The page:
1. mrfluffy profile image59
      mrfluffyposted 6 years ago in reply to this

      Thank you Cheeky Girl,  Your comment and advice is appreciated.

  4. Midnight Oil profile image90
    Midnight Oilposted 6 years ago

    It's a very popular subject, and yours is just one of many.  You need to find a different slant on bread-making and how to save dough in the process. 

    If you want to earn a decent crust, you need to know how to mould your articles to the taste of your audience.

    The paragraphs are far too long - thinner slices and bite size chunks are best. 

    Try $ as well as £ prices - the internet has an international flavour.

    List the different makes and perhaps the type of breads you can and cannot produce

    Also make a bakers dozen of the pros & cons of bread-making too.

    That's my opinion only - you may knock me back if you wish or rise to the challenge ...

    (excuse the puns - I couldn't help myself)

    David



    Well, that

    1. mrfluffy profile image59
      mrfluffyposted 6 years ago in reply to this

      The puns are a recipe for success, like the advice they are appreciated thank you.

  5. EYEAM4ANARCHY profile image92
    EYEAM4ANARCHYposted 6 years ago

    Hubs usually start at around a 50 rating and then move up over the next few days before they settle into an actual rating. So I don't really understand what you mean when you say it has been marked down.

    1. mrfluffy profile image59
      mrfluffyposted 6 years ago in reply to this

      It started at 50 and dropped down, so in a panic I asked for advice and am glad I have.

  6. IzzyM profile image88
    IzzyMposted 6 years ago

    Interesting  point there "Isn't the whole English speaking world our market?"

    On Hubpages, we can use Amazon.com...or....Amazon.com.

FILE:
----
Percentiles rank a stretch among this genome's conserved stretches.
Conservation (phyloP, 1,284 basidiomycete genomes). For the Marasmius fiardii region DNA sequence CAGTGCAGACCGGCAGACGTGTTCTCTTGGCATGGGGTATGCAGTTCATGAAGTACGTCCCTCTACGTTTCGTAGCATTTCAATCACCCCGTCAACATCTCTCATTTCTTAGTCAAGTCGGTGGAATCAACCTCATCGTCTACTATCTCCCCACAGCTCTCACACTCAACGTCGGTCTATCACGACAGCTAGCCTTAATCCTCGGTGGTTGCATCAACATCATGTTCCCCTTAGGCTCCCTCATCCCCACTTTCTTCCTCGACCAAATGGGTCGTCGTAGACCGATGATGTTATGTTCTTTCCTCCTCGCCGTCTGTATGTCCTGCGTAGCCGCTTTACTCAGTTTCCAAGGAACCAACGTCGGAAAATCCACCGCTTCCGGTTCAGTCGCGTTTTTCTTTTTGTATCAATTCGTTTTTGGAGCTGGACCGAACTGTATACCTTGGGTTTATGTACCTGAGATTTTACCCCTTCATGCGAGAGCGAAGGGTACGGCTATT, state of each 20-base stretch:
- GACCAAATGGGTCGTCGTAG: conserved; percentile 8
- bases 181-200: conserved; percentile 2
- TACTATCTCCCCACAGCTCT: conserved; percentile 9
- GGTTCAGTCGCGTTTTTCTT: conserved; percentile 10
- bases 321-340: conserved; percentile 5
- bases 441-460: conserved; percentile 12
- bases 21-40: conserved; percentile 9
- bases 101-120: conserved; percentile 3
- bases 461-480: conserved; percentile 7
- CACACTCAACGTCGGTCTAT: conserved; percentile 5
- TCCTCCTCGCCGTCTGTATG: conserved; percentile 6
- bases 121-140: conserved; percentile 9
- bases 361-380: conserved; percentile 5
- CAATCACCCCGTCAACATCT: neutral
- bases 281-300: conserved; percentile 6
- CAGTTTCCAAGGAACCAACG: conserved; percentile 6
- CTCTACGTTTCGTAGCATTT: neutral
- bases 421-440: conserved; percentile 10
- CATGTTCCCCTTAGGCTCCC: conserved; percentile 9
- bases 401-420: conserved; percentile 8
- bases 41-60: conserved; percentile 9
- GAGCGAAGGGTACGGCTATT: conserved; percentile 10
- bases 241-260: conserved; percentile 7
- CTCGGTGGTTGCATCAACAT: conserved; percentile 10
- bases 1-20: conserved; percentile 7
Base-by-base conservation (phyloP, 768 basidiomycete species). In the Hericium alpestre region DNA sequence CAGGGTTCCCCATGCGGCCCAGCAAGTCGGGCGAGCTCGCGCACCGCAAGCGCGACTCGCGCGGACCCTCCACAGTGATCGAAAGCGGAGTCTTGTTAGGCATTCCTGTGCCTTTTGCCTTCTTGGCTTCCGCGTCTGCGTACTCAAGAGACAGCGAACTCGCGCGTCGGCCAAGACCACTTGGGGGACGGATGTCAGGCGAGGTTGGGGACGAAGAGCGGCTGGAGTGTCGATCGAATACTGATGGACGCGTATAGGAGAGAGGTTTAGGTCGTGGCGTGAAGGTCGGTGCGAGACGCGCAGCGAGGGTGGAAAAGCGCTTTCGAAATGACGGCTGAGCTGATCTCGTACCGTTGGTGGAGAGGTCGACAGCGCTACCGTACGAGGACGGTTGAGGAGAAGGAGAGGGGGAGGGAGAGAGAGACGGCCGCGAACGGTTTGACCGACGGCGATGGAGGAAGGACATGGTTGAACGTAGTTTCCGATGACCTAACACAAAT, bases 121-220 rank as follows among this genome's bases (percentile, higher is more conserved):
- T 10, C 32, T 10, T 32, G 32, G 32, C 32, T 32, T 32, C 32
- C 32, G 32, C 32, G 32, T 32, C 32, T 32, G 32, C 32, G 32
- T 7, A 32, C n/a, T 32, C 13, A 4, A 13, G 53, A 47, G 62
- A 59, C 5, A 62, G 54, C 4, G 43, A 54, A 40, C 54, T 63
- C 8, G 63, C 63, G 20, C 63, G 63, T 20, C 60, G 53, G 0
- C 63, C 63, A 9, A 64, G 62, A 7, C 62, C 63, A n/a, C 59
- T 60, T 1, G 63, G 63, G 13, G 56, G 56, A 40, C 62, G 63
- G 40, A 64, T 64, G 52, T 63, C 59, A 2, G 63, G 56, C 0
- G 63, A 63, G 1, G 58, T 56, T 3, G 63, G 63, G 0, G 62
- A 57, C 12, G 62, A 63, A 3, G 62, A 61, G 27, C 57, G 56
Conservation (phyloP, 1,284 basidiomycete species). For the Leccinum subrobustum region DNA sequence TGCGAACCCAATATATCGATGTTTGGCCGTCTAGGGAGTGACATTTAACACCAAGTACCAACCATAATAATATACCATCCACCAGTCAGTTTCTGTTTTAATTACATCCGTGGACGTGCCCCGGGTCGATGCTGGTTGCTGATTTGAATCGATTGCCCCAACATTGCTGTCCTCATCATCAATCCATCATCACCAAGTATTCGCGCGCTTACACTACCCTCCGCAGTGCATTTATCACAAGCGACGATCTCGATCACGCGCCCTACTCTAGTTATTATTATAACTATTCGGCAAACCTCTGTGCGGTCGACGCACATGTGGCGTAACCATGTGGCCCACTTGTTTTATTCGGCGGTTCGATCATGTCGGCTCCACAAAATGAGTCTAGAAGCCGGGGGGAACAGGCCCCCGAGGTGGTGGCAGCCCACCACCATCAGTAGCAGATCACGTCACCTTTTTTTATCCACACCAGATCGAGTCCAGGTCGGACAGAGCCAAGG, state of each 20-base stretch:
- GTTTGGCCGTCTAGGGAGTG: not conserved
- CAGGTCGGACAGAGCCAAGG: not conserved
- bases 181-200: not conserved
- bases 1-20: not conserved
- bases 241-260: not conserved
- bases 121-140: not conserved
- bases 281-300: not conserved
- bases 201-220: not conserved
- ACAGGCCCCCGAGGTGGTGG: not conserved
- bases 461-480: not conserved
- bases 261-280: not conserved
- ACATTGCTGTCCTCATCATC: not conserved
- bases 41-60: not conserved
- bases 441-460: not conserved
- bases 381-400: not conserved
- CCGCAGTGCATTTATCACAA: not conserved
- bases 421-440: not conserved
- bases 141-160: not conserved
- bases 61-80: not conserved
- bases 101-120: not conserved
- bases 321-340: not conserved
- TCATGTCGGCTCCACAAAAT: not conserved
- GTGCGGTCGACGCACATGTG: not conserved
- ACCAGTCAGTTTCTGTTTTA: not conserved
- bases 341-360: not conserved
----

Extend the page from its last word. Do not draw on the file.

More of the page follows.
So what countries are actually served by Amazon.com? Canada, Australia? Where?

    OK here in Spain I can buy from Amazon.com but not only will I get charged a lot in postage, I can't guarantee Spanish customs will let me keep the package without paying them more in taxes.

    I've heard of that happening to others here. America is outwith the free trade allowed within the European Community (obviously!) so anything bought and brought in could be subject to import duties.

    So what countries are actually served by Amazon.com, apart from the U.S.A?

    1. simeonvisser profile image88
      simeonvisserposted 6 years ago in reply to this

      According to their help page, they ship to almost the entire planet: http://www.amazon.com/gp/help/customer/ … eId=596184

      1. mrfluffy profile image59
        mrfluffyposted 6 years ago in reply to this

        thank you

        1. psycheskinner profile image81
          psycheskinnerposted 6 years ago in reply to this

          But there are huge shipping and customs issues.  Which is why many people will use amazon .jp. uk. .nz or whatever 'their' amazon page is.